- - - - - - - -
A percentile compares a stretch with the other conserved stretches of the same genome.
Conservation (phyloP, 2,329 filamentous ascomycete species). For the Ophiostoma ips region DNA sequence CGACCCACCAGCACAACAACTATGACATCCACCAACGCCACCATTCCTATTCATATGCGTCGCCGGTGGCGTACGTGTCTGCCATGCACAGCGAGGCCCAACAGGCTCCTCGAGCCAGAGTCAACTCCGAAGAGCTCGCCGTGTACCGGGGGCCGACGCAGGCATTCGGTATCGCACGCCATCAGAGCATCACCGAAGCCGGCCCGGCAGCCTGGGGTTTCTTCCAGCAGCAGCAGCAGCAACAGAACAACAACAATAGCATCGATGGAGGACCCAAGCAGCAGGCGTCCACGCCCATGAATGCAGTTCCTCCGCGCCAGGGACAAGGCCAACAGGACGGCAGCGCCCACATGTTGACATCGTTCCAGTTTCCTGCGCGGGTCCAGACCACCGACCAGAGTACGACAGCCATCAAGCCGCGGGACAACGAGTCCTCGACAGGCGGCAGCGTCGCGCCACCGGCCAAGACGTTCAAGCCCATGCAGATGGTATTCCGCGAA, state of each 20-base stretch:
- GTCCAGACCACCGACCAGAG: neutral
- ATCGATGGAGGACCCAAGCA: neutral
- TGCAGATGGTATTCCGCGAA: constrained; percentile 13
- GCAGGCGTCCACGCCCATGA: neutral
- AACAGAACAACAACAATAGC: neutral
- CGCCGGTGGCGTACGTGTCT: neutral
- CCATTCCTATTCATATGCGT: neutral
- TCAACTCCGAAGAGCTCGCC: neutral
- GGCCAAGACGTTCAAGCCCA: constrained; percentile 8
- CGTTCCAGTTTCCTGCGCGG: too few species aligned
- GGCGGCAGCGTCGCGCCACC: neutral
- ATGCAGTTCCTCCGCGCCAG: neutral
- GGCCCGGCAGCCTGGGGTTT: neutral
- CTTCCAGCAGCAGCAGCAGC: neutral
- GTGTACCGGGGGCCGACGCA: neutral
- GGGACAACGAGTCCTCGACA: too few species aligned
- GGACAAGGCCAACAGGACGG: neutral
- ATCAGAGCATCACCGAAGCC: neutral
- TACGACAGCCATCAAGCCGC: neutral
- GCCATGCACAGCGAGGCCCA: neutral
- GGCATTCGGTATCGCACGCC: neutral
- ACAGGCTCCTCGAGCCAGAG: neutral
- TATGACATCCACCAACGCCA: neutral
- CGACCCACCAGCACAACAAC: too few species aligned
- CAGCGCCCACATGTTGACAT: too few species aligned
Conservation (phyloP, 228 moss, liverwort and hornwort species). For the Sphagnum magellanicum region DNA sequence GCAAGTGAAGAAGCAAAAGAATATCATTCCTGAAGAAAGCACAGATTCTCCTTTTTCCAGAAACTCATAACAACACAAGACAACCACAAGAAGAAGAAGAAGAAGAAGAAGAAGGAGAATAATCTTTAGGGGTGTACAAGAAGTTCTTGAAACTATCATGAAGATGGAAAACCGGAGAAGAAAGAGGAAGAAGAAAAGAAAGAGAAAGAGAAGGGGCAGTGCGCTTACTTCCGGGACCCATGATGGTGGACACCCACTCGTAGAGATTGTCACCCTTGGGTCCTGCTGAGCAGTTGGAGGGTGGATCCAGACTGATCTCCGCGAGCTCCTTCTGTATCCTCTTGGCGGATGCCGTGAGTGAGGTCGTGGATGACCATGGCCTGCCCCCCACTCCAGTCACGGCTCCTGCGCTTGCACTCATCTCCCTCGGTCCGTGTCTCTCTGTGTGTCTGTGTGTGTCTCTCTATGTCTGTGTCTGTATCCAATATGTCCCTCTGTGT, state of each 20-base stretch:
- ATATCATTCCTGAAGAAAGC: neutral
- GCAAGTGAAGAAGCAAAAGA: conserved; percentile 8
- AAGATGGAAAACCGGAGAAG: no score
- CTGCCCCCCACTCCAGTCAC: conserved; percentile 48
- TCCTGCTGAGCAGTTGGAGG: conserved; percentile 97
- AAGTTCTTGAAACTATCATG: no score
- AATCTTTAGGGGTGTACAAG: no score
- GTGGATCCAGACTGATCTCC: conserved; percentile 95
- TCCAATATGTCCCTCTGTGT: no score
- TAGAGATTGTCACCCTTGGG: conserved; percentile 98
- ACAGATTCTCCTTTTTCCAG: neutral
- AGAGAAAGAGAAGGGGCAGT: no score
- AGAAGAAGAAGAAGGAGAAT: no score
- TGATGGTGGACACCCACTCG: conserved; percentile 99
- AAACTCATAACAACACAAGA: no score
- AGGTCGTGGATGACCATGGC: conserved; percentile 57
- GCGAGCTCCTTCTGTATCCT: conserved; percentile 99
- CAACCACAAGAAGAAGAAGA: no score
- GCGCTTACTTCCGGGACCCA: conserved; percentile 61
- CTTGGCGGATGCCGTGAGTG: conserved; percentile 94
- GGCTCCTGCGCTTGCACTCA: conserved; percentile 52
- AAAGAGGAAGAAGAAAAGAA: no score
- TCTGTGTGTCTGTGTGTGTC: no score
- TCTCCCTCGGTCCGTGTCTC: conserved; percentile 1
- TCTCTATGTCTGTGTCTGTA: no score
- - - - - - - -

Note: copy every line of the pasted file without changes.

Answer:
A percentile compares a stretch with the other conserved stretches of the same genome.
Conservation (phyloP, 2,329 filamentous ascomycete species). For the Ophiostoma ips region DNA sequence CGACCCACCAGCACAACAACTATGACATCCACCAACGCCACCATTCCTATTCATATGCGTCGCCGGTGGCGTACGTGTCTGCCATGCACAGCGAGGCCCAACAGGCTCCTCGAGCCAGAGTCAACTCCGAAGAGCTCGCCGTGTACCGGGGGCCGACGCAGGCATTCGGTATCGCACGCCATCAGAGCATCACCGAAGCCGGCCCGGCAGCCTGGGGTTTCTTCCAGCAGCAGCAGCAGCAACAGAACAACAACAATAGCATCGATGGAGGACCCAAGCAGCAGGCGTCCACGCCCATGAATGCAGTTCCTCCGCGCCAGGGACAAGGCCAACAGGACGGCAGCGCCCACATGTTGACATCGTTCCAGTTTCCTGCGCGGGTCCAGACCACCGACCAGAGTACGACAGCCATCAAGCCGCGGGACAACGAGTCCTCGACAGGCGGCAGCGTCGCGCCACCGGCCAAGACGTTCAAGCCCATGCAGATGGTATTCCGCGAA, state of each 20-base stretch:
- GTCCAGACCACCGACCAGAG: neutral
- ATCGATGGAGGACCCAAGCA: neutral
- TGCAGATGGTATTCCGCGAA: constrained; percentile 13
- GCAGGCGTCCACGCCCATGA: neutral
- AACAGAACAACAACAATAGC: neutral
- CGCCGGTGGCGTACGTGTCT: neutral
- CCATTCCTATTCATATGCGT: neutral
- TCAACTCCGAAGAGCTCGCC: neutral
- GGCCAAGACGTTCAAGCCCA: constrained; percentile 8
- CGTTCCAGTTTCCTGCGCGG: too few species aligned
- GGCGGCAGCGTCGCGCCACC: neutral
- ATGCAGTTCCTCCGCGCCAG: neutral
- GGCCCGGCAGCCTGGGGTTT: neutral
- CTTCCAGCAGCAGCAGCAGC: neutral
- GTGTACCGGGGGCCGACGCA: neutral
- GGGACAACGAGTCCTCGACA: too few species aligned
- GGACAAGGCCAACAGGACGG: neutral
- ATCAGAGCATCACCGAAGCC: neutral
- TACGACAGCCATCAAGCCGC: neutral
- GCCATGCACAGCGAGGCCCA: neutral
- GGCATTCGGTATCGCACGCC: neutral
- ACAGGCTCCTCGAGCCAGAG: neutral
- TATGACATCCACCAACGCCA: neutral
- CGACCCACCAGCACAACAAC: too few species aligned
- CAGCGCCCACATGTTGACAT: too few species aligned
Conservation (phyloP, 228 moss, liverwort and hornwort species). For the Sphagnum magellanicum region DNA sequence GCAAGTGAAGAAGCAAAAGAATATCATTCCTGAAGAAAGCACAGATTCTCCTTTTTCCAGAAACTCATAACAACACAAGACAACCACAAGAAGAAGAAGAAGAAGAAGAAGAAGGAGAATAATCTTTAGGGGTGTACAAGAAGTTCTTGAAACTATCATGAAGATGGAAAACCGGAGAAGAAAGAGGAAGAAGAAAAGAAAGAGAAAGAGAAGGGGCAGTGCGCTTACTTCCGGGACCCATGATGGTGGACACCCACTCGTAGAGATTGTCACCCTTGGGTCCTGCTGAGCAGTTGGAGGGTGGATCCAGACTGATCTCCGCGAGCTCCTTCTGTATCCTCTTGGCGGATGCCGTGAGTGAGGTCGTGGATGACCATGGCCTGCCCCCCACTCCAGTCACGGCTCCTGCGCTTGCACTCATCTCCCTCGGTCCGTGTCTCTCTGTGTGTCTGTGTGTGTCTCTCTATGTCTGTGTCTGTATCCAATATGTCCCTCTGTGT, state of each 20-base stretch:
- ATATCATTCCTGAAGAAAGC: neutral
- GCAAGTGAAGAAGCAAAAGA: conserved; percentile 8
- AAGATGGAAAACCGGAGAAG: no score
- CTGCCCCCCACTCCAGTCAC: conserved; percentile 48
- TCCTGCTGAGCAGTTGGAGG: conserved; percentile 97
- AAGTTCTTGAAACTATCATG: no score
- AATCTTTAGGGGTGTACAAG: no score
- GTGGATCCAGACTGATCTCC: conserved; percentile 95
- TCCAATATGTCCCTCTGTGT: no score
- TAGAGATTGTCACCCTTGGG: conserved; percentile 98
- ACAGATTCTCCTTTTTCCAG: neutral
- AGAGAAAGAGAAGGGGCAGT: no score
- AGAAGAAGAAGAAGGAGAAT: no score
- TGATGGTGGACACCCACTCG: conserved; percentile 99
- AAACTCATAACAACACAAGA: no score
- AGGTCGTGGATGACCATGGC: conserved; percentile 57
- GCGAGCTCCTTCTGTATCCT: conserved; percentile 99
- CAACCACAAGAAGAAGAAGA: no score
- GCGCTTACTTCCGGGACCCA: conserved; percentile 61
- CTTGGCGGATGCCGTGAGTG: conserved; percentile 94
- GGCTCCTGCGCTTGCACTCA: conserved; percentile 52
- AAAGAGGAAGAAGAAAAGAA: no score
- TCTGTGTGTCTGTGTGTGTC: no score
- TCTCCCTCGGTCCGTGTCTC: conserved; percentile 1
- TCTCTATGTCTGTGTCTGTA: no score